Born in Berlin in 1931, Karl Springer studied bookbinding and worked as a window dresser at a prominent clothier before leaving for New York in the late 1950s. At the age of twenty-six, Springer began styling windows at Lord & Taylor. In an effort to advance his career, he started applying his bookbinding skills to making jewel boxes, desk accessories, and telephone tables, which he expertly wrapped in animal skin. Soon, his work was garnering attention from the upper echelon, including a buyer for Bergdorf Goodman and the Duchess of Windsor, who introduced Springer to an array of high-end clients.
Springer established a shop on 1st Avenue and later, opened a small atelier on East 53rd Street, commonly referred to as Boutique Row, where demand for his work continued to grow. Inspired by everything from the French Art Deco masters of the 1920s to the Bauhaus, ancient Greek motifs, and Chinoiserie, Springer took simple, pared-down forms and elevated them to new heights. He used a swathe of exotic materials and finishes, including lacquered parchment, gunmetal, Lucite, inlaid-wood veneer, chrome, travertine, and granite, but it was his furniture wrapped in lacquered skins—goat, lizard, alligator, shagreen, python, and even frog—that were his most distinct.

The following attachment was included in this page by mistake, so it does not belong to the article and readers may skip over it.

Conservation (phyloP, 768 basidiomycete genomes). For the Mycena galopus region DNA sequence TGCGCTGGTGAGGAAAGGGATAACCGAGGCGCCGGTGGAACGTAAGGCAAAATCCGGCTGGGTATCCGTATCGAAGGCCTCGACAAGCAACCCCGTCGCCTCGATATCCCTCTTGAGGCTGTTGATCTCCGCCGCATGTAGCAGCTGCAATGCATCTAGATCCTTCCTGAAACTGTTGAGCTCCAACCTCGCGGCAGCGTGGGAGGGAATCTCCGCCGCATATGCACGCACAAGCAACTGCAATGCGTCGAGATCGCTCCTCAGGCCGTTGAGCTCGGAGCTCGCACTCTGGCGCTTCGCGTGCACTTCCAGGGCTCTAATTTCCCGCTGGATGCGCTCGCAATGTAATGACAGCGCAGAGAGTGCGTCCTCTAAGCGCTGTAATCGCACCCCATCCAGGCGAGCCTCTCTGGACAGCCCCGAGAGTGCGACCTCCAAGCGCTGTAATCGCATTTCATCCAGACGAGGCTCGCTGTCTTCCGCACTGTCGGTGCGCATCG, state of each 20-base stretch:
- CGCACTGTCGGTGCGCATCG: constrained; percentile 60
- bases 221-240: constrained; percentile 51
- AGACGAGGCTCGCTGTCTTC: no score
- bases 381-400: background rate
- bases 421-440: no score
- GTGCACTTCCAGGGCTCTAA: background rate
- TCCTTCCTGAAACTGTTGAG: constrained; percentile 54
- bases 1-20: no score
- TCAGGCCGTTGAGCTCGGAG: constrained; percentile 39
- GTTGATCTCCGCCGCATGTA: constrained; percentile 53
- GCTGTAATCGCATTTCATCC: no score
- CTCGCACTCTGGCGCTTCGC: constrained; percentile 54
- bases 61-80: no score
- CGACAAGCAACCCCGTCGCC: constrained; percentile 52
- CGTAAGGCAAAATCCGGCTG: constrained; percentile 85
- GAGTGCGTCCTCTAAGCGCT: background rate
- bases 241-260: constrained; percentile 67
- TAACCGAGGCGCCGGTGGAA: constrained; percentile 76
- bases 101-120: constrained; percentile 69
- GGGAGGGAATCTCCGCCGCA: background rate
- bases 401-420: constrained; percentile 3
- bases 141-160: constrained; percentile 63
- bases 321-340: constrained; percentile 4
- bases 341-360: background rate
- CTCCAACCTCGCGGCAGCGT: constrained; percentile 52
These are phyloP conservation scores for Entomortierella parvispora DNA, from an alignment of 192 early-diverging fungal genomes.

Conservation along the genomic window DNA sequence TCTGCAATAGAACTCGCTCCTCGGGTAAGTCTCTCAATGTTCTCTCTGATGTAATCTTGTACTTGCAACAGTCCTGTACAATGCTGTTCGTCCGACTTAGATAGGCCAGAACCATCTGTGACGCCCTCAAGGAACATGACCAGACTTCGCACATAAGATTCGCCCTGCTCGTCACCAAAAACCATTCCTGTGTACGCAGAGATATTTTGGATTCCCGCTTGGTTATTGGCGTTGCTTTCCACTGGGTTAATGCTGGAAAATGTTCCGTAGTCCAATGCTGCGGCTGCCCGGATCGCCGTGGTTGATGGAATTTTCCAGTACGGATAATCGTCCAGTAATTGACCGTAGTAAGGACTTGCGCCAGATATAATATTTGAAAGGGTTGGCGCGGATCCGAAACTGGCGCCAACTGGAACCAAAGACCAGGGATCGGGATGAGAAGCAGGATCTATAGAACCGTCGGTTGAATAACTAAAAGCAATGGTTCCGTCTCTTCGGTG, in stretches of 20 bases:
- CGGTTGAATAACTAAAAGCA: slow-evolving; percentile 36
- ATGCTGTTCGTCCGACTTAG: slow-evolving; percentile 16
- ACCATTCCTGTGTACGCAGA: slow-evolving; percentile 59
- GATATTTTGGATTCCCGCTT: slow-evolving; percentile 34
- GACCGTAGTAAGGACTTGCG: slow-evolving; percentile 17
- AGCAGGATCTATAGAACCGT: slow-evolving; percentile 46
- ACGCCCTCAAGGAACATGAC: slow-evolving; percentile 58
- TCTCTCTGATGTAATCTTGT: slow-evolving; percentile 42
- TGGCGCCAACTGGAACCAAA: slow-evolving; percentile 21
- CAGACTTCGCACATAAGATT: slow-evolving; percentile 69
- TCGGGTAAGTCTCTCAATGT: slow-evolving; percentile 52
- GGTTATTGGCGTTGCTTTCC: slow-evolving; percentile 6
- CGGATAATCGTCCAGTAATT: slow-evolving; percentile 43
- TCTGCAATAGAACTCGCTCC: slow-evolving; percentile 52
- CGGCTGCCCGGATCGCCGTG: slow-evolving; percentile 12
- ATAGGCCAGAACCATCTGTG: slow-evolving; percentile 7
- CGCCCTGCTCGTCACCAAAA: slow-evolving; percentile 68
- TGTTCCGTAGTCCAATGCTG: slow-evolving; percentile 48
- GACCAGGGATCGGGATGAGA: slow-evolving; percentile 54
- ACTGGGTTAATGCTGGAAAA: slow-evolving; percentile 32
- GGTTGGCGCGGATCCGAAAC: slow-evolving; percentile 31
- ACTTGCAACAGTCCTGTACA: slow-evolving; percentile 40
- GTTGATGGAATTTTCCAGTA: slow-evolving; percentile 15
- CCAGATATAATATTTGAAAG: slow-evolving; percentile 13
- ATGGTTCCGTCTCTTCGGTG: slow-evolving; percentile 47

Springer opened his main showroom on East 61st Street in 1969 and operated several workshops throughout the city, and eventually around the world. In these specialized workshops, individual pieces were assembled in several stages by different craft specialists, many of whom hailed from Europe and Asia and were incredibly skilled in lacquering, batiking, leatherworking, and woodworking. Ultimately, Springer moved as much production as possible abroad—lacquered goatskin pieces were made in Mexico; shagreen and coral in the Philippines and Indonesia; and glass lighting in Italy. By 1983, his furnishings were available in showrooms in Manhattan, Los Angeles, Munich, and Tokyo. Karl Springer died in 1991. He was sixty years old.